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§ 118. The Unitarians.
The Unitarian Churches are a free association of societies which lay stress upon practical aims and require no subscription to a doctrinal formula. The nearest approach to such a formula is the declaration written by James Freeman Clarke and published by the Unitarian Sunday School Union, affirming "belief in the fatherhood of God, the brotherhood of man, the leadership of Jesus, salvation by character, the progress of mankind upward and onward forever." Founded in 1825, the American Unitarian Association announced its object to be "to diffuse the knowledge and promote the interest of pure Christianity." The older Unitarians, represented by Channing, while they rejected binding creedal formulas, the doctrines of the Trinity and total depravity and what was called the bleak Calvinism of New England, held to the exaltation of Christ and the immortality of the soul. Twenty of the original congregations of Massachusetts, including the Plymouth church, allied themselves with the movement. Humanistic efforts have been emphasized. In Boston, which became the home of 935literary culture, many of its representatives broke loose entirely from the historic New England ecclesiastical system and abandoned Christianity as a supernatural revelation for the philosophy known as transcendentalism. By the middle of the 19th century, Unitarianism had become synonymous with religious liberalism, basing its conclusions in part upon the results of German rationalistic criticism. Outside of Massachusetts, its following has been small and its churches include groups which join with the name Unitarian extreme tenets of religious liberalism. President Eliot of Harvard pronounced "independent thought the chief feature of Unitarianism."
In 1865, largely under the influence of Dr. Bellows of New York City, "the National Conference of Unitarian and Other Christian Churches" was organized and passed the following resolution:
"To secure the largest unity of the spirit and the widest practical co-operation of our body, it is hereby understood that all the resolutions and declarations of this convention are expressions only of its majority, committing in no degree those who object to them, claiming no other than a moral authority over the members of the convention, or the churches represented here, and are all dependent wholly for their effect upon the consent they command on their own merits from the churches here represented or belonging within the circles of our special fellowship."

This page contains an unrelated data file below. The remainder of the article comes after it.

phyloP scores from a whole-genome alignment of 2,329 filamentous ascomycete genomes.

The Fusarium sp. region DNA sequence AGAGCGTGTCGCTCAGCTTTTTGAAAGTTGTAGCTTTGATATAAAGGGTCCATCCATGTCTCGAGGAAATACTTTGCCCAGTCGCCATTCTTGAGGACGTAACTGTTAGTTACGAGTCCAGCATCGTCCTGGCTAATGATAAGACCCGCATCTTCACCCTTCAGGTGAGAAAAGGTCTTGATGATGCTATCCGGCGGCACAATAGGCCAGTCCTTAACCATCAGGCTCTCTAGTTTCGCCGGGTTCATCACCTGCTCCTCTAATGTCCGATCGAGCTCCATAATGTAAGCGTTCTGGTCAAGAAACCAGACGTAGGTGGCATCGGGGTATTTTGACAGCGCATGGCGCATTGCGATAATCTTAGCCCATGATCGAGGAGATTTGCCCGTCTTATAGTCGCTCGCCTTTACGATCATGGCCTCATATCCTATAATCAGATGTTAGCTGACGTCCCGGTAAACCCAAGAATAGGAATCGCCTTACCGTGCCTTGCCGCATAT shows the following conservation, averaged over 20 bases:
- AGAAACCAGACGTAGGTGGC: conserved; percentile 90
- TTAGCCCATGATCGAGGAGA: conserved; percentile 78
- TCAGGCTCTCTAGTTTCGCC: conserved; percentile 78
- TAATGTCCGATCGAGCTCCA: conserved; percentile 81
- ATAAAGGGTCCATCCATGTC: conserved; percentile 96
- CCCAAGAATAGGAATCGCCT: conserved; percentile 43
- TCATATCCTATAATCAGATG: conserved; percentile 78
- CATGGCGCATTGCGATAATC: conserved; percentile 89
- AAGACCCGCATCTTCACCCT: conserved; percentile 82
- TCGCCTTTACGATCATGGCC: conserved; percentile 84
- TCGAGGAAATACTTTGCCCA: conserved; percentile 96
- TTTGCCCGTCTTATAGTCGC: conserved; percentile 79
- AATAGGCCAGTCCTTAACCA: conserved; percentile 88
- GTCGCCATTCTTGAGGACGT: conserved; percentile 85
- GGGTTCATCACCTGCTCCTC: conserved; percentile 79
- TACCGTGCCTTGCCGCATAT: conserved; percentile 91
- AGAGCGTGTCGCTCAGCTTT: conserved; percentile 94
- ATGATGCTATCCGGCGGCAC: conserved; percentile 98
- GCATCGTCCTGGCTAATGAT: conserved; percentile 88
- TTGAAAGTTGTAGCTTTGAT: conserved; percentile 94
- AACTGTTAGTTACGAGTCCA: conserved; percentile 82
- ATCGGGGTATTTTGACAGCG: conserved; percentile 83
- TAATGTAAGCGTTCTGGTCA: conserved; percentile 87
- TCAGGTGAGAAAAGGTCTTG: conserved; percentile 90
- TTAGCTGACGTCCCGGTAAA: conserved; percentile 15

The words used in the preamble "The obligations of all disciples of the Lord Jesus Christ" led to a warm discussion and the formation of "The Free Religious Association." At a meeting of the National Conference, 1894, the following preamble concerning faith and fellowship was adopted and has been interpreted in some sections to include in the fellowship of the Unitarian churches, members of the Brahmo Somaj of India and all others who "sympathize with the spirit and practical aims" of the Unitarians:17291729 Batchelor in Christian Register, 1906, p. 202, 203. See J. H. Allen: The Unitarian Movement since the Reformation, in Am. Ch. Hist. Series, X, pp. 1–249, N.Y., 1894; G. W. Cooke: Unitarianism in America, Boston, 1902. E. Emerton: Unitar. Thought, N.Y., 1911.
"The Conference of Unitarian and other Christian Churches was formed in the year 1865, with the purpose of strengthening the churches and societies which should unite in it for more and better work for the kingdom of God. These churches accept the religion of Jesus, holding, in accordance with his teaching, that practical religion is summed up in love to God and love to man. The Conference recognizes the fact that its constituency is Congregational in tradition and polity. Therefore, it declares that nothing in this constitution is to be construed as an authoritative test; and we cordially invite to our working fellowship any who, while differing from us in belief, are in general sympathy with our spirit and our practical aims."
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